Nearly 30,000 people have been left without homes in the Central African Republic (C.A.R) after days of heavy rains, severe flooding and rising levels at the Oubangi River in the southwest of the capital, Bangui.
The government on Sunday put the figure of displaced persons at over 28,000 across the provinces and in the capital city. And there are concerns more homes are likely to fall, leaving thousands more homeless.
Makeshift camps have been set up for residents affected by the floods in Bangui. “Really, we need assistance. Some homes were destroyed, families are outside their homes,” said Rock Lionnel Koigningbo, a coordinator for one of the camps.
But considering the scale of the disaster and the difficult situation the central African nation finds itself in, Prime Minister Firmin Ngrebada this week declared a ‘national catastrophe’ as he appealed for international support.
“I with the authority of the President of the Republic and Head of State, accordingly declare a national catastrophe and we are appealing for national and international solidarity,” Ngrebada said.
While the government appeals for resources and emergency relief to assist thousands of affected people, disasters like these highlight the need to have in place sustainable solutions for confronting climate and natural disaster risks.
Africa’s disaster financing gap
Over time, several African nations have been affected by climate and natural disasters such as droughts, floods, tropical cyclones, storms, and epidemics. These have had devastating impacts on populations and their livelihoods.
As seen in the past few years, such incidents are increasing in both frequency and magnitude. A recent sample is a cyclone that hit Mozambique, Malawi, and Zimbabwe in March, killing over 1,000 people and affecting a combined three million people.
Disasters come with implications on economic growth too. From 1998 to 2017, disaster-hit countries reported direct economic losses of $2.9 trillion and climate-related disasters accounted for $2.2 trillion of the total amount, according to the United Nations (UN).
With much of African economies built around industries that are largely prone to climate-related disasters – mining, agriculture, forestry, tourism, wildlife, and services – the region suffers major financial losses.
When it comes to responding to these disasters, Africa has always struggled. This is because it is forced to allocate a portion of its limited resources to disaster preparedness along with several competing priorities in health, education, infrastructure, and other sectors.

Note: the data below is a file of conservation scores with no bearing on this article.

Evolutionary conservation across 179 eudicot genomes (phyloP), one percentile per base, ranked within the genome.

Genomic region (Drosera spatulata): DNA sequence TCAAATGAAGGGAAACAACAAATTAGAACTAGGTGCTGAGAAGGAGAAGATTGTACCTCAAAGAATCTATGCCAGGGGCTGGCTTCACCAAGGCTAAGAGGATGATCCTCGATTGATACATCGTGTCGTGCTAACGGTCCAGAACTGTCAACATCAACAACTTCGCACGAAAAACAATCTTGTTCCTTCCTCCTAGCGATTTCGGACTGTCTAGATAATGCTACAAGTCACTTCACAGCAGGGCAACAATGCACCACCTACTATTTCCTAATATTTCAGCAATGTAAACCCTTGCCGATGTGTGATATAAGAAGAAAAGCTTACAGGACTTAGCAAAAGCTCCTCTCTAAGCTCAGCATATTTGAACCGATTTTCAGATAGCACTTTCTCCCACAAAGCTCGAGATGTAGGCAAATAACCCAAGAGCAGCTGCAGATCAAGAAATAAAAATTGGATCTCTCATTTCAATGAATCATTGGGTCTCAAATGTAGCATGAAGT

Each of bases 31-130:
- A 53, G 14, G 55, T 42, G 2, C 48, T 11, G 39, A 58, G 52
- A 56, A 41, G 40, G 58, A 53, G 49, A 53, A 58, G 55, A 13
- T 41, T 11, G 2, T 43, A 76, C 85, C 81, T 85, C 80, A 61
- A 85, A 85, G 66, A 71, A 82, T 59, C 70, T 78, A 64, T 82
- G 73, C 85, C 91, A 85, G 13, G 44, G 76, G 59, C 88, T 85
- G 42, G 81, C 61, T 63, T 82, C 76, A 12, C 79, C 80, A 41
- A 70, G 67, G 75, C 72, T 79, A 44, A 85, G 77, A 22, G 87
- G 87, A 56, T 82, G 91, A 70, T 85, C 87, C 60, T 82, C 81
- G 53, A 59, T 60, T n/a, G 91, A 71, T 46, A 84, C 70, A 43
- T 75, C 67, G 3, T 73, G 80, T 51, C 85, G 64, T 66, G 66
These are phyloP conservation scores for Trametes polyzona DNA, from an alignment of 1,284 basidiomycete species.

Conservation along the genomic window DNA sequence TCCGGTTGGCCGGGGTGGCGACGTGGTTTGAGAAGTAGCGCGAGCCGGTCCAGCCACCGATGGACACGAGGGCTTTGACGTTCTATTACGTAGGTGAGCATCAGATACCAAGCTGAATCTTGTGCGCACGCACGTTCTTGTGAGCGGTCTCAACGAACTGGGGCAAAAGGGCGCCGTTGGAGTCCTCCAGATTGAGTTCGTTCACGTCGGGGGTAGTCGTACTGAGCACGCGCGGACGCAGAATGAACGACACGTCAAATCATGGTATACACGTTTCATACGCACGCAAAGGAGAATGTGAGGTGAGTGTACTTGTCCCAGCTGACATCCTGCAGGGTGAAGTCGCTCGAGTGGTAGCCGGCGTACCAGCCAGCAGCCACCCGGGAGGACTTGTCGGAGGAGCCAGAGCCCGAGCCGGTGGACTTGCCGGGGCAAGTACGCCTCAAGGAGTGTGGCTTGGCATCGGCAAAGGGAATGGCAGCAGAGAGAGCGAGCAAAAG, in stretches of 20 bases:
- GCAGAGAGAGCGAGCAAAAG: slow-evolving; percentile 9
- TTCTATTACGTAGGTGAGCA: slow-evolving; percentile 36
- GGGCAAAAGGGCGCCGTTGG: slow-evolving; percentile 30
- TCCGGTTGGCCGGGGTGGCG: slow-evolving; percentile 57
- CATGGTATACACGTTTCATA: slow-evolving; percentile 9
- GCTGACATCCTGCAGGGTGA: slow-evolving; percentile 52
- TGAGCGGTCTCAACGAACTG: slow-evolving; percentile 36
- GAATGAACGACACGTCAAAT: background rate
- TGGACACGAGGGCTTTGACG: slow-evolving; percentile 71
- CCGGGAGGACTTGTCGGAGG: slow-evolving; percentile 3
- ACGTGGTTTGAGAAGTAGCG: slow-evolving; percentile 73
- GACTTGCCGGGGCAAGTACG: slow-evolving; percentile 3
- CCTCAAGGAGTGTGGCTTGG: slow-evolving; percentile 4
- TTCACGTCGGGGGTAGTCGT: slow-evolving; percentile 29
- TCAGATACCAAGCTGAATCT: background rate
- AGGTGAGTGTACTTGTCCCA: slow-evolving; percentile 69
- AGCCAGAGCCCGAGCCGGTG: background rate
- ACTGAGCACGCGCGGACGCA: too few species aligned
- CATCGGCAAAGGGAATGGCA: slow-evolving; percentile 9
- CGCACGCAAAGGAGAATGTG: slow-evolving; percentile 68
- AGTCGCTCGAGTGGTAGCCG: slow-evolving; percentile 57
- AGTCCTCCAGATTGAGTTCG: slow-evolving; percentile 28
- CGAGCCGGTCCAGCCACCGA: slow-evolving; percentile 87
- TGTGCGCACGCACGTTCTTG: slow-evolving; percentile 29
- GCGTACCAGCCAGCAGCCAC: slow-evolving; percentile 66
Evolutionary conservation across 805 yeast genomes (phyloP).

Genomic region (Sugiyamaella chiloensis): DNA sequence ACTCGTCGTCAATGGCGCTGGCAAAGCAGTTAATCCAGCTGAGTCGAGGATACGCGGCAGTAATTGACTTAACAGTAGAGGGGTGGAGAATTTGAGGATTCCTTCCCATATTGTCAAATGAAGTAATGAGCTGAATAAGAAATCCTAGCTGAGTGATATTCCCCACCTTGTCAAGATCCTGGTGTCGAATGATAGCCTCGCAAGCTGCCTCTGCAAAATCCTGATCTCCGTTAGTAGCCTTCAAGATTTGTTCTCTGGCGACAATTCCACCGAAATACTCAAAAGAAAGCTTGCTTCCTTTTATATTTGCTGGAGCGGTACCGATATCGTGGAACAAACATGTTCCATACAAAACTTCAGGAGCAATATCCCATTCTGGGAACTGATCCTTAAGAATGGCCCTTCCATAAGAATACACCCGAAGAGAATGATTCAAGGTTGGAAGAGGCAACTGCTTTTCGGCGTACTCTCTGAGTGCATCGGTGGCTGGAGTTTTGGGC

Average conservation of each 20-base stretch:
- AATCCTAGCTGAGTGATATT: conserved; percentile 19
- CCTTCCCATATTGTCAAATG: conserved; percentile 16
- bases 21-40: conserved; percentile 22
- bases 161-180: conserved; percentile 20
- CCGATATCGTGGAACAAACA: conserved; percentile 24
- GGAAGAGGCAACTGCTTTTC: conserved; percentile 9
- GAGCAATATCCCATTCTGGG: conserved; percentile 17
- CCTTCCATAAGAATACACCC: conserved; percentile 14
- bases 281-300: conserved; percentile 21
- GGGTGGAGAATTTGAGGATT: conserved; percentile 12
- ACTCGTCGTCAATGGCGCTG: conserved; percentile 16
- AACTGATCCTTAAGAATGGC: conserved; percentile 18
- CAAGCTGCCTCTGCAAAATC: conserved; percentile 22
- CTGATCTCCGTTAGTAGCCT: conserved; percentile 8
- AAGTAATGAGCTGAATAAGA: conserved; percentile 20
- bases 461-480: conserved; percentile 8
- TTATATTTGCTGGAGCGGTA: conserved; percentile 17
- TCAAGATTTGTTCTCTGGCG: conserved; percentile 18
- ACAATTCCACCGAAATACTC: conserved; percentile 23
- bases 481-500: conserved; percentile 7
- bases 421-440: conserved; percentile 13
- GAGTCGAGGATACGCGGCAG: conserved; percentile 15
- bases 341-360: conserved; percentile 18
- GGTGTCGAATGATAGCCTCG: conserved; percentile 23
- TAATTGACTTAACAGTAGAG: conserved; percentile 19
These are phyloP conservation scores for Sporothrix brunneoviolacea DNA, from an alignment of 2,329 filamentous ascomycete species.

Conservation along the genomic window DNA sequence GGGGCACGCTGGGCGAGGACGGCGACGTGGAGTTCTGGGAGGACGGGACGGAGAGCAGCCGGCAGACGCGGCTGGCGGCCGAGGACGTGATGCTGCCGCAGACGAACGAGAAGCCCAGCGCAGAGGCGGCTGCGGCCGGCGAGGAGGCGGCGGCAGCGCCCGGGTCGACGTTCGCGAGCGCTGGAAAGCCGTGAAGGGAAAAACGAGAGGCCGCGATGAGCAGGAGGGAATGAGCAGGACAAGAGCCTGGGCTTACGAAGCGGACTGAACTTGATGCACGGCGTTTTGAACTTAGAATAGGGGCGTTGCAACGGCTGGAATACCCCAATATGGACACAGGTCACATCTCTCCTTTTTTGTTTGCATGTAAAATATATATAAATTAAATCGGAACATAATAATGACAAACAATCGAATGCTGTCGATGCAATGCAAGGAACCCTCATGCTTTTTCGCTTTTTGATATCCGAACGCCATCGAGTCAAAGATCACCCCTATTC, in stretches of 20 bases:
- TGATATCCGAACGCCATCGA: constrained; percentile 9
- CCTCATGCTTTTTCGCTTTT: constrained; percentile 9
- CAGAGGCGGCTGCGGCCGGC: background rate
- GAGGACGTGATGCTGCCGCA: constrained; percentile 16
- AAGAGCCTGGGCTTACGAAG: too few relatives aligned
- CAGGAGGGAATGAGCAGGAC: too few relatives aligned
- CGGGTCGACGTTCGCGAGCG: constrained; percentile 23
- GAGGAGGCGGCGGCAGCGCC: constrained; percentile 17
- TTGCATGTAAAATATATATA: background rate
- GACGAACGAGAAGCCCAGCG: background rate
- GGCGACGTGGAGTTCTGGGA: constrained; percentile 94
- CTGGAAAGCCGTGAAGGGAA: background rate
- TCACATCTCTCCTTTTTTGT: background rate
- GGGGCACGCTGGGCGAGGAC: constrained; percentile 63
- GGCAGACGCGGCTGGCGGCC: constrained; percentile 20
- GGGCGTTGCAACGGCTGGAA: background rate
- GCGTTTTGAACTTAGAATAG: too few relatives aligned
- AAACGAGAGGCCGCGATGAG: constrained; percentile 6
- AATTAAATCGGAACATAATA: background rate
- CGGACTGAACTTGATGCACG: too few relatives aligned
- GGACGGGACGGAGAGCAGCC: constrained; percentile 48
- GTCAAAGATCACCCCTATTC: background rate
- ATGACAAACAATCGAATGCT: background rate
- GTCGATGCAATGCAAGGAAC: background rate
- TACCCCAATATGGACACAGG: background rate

As a result, a huge chunk of funds and interventions during disasters come from donors through humanitarian appeals with the help of the international community. While affected people are forced to make difficult decisions that deteriorate their livelihoods.
Changing this narrative requires that African leaders come up with better disaster risk management systems on the continent based on strong preparedness and response mechanisms to match the changing nature of risks.
The establishment of the African Risk Capacity (ARC) by the African Union Heads of State in 2012 was geared towards that goal. The agency’s operation is based on three critical elements of disaster risk management – early warning systems, response planning based on contingency plans, and an index-based insurance and risk pooling mechanism.
Since its founding, 32 policies have been signed by ARC partner states with $73 million paid in premiums for cumulative insurance coverage of $553 million. The premiums have been deployed for the protection of 55 million vulnerable populations in participating countries.
But in the ARC’s years of operation, during which it has been unable to cover every vulnerable nation due to resource gap, an important lesson has emerged, writes Mohamed Beavogui, the Director-General of ARC and UN Assistant Secretary-General.
According to Beavogui, the resource gap needed to protect vulnerable populations against disasters can be reduced substantially through a combination of efforts and collaboration between governments, international aid, and the private sector.
“To build sustainable and country-driven responses, aid resources should support government budgets in financing innovative mechanisms, such as risk transfer, and leverage resources from the private sector through, for example, insurance and bonds,” the ARC DG said.